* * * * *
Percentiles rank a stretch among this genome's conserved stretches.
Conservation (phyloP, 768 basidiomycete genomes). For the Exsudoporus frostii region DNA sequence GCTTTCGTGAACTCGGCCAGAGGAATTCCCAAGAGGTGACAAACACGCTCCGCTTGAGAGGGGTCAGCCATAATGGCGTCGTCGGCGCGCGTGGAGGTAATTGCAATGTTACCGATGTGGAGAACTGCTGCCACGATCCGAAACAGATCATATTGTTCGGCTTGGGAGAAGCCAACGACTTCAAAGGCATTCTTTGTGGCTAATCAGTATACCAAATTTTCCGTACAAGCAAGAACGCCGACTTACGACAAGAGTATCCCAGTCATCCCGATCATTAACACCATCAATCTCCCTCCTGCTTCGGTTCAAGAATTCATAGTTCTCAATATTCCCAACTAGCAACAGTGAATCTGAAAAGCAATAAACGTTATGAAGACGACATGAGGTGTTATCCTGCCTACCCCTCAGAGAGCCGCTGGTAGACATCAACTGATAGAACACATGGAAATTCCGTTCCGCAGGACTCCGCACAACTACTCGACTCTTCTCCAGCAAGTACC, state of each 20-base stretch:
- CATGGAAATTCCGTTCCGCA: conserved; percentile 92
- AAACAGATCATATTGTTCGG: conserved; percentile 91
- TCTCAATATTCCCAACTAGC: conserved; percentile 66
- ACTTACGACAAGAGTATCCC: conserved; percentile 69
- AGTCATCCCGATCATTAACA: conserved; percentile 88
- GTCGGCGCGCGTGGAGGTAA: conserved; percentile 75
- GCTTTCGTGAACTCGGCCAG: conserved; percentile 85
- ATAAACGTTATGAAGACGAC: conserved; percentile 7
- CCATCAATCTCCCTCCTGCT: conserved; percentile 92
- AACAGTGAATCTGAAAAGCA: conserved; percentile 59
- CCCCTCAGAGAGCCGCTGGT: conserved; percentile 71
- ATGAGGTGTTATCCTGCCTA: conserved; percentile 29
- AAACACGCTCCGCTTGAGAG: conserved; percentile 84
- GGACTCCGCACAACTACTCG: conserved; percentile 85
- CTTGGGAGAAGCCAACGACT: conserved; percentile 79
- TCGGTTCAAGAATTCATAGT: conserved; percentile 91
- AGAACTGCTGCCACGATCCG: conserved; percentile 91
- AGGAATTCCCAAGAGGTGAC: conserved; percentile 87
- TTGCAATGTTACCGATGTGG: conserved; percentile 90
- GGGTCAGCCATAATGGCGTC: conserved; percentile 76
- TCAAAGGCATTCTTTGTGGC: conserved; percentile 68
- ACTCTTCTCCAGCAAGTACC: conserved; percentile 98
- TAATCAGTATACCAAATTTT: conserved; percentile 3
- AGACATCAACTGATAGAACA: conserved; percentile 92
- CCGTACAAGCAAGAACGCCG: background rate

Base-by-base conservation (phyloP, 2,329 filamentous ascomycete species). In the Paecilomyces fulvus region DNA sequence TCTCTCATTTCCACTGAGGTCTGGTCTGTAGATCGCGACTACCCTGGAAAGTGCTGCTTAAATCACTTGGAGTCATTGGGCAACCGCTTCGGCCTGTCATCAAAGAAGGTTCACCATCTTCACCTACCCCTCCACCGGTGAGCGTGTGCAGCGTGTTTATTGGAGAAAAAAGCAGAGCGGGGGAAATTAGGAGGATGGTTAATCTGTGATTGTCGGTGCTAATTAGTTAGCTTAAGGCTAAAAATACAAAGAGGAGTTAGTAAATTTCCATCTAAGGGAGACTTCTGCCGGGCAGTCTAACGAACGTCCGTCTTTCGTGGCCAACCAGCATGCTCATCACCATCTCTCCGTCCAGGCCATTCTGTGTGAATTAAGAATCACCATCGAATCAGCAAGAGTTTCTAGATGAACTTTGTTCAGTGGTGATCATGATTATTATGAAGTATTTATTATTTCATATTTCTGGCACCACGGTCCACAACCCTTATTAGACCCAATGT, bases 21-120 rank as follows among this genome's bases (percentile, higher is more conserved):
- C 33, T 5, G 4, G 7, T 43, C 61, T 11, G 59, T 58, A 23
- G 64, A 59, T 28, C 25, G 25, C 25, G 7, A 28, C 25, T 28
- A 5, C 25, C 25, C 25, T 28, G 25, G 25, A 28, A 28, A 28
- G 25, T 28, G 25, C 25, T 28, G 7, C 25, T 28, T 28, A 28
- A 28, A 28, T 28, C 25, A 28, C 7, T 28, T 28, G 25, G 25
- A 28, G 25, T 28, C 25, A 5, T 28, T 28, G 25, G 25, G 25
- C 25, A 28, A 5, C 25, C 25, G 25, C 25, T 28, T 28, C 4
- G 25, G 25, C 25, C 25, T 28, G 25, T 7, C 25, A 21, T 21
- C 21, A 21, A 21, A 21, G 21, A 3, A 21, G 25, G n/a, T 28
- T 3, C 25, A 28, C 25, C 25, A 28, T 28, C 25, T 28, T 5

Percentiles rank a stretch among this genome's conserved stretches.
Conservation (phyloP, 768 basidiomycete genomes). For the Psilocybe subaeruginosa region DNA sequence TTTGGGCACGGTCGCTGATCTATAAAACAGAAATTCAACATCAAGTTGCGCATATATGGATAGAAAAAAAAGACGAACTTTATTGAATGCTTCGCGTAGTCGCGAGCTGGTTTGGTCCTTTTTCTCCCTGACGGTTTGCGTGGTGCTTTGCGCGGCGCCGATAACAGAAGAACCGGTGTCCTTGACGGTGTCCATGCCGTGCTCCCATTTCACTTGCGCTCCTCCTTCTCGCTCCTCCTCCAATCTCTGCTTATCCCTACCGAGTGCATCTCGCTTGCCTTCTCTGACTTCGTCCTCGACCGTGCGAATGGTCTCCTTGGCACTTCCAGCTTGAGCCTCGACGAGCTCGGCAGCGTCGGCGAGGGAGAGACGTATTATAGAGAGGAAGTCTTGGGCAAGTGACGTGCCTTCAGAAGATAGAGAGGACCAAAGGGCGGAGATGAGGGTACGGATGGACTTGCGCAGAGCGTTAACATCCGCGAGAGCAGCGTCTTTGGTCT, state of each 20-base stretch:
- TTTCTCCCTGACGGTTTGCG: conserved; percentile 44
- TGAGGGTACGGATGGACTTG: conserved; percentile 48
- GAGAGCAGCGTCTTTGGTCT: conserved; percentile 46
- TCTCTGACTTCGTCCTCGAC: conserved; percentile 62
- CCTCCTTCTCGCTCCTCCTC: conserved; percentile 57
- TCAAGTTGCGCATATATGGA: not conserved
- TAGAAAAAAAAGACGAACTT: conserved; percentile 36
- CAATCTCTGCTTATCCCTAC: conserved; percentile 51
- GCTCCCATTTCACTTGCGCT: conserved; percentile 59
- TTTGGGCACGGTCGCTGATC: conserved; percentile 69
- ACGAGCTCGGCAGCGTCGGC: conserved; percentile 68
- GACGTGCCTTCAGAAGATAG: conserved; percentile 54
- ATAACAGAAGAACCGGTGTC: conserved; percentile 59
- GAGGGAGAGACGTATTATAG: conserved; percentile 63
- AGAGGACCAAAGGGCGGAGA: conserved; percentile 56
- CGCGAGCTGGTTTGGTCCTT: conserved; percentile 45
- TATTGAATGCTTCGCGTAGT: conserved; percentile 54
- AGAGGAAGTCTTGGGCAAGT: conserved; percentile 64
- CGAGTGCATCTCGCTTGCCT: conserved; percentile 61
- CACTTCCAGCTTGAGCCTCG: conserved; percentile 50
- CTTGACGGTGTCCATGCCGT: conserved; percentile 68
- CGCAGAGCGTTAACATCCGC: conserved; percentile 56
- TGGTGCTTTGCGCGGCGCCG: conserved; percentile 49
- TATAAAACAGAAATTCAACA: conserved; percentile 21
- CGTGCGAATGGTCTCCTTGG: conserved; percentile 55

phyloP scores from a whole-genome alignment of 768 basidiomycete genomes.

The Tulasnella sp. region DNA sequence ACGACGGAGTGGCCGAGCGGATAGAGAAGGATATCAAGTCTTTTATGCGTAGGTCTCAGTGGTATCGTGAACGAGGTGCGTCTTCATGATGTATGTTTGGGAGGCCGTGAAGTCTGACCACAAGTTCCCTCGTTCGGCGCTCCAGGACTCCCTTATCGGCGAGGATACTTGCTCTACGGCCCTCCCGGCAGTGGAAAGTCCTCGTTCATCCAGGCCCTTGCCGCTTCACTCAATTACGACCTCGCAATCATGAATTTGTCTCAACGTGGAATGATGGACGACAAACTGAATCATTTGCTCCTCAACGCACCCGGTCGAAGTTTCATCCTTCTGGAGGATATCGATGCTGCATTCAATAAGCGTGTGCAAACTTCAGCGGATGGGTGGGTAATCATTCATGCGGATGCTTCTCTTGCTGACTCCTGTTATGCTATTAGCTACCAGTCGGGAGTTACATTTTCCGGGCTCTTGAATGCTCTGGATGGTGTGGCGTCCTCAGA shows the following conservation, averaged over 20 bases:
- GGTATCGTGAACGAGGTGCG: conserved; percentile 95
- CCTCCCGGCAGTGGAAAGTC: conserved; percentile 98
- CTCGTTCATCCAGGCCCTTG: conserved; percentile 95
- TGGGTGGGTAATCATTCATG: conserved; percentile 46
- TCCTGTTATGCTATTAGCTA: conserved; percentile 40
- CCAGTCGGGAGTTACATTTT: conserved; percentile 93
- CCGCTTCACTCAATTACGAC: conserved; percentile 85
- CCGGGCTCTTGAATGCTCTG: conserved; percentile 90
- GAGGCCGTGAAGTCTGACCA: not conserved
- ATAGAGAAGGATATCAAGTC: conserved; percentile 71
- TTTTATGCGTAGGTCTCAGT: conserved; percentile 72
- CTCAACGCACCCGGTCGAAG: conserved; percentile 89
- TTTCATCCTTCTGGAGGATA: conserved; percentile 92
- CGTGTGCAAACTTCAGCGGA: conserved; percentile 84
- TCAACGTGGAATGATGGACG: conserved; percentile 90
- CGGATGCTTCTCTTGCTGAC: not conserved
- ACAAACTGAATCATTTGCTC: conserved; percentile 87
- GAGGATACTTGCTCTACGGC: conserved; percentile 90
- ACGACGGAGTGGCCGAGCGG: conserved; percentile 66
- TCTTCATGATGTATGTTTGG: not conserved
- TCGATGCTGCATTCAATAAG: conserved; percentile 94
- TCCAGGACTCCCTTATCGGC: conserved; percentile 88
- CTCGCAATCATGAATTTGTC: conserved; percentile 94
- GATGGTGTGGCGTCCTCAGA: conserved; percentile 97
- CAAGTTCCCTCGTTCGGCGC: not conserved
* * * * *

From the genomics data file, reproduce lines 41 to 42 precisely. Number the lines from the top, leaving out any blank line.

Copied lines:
- TTTCTCCCTGACGGTTTGCG: conserved; percentile 44
- TGAGGGTACGGATGGACTTG: conserved; percentile 48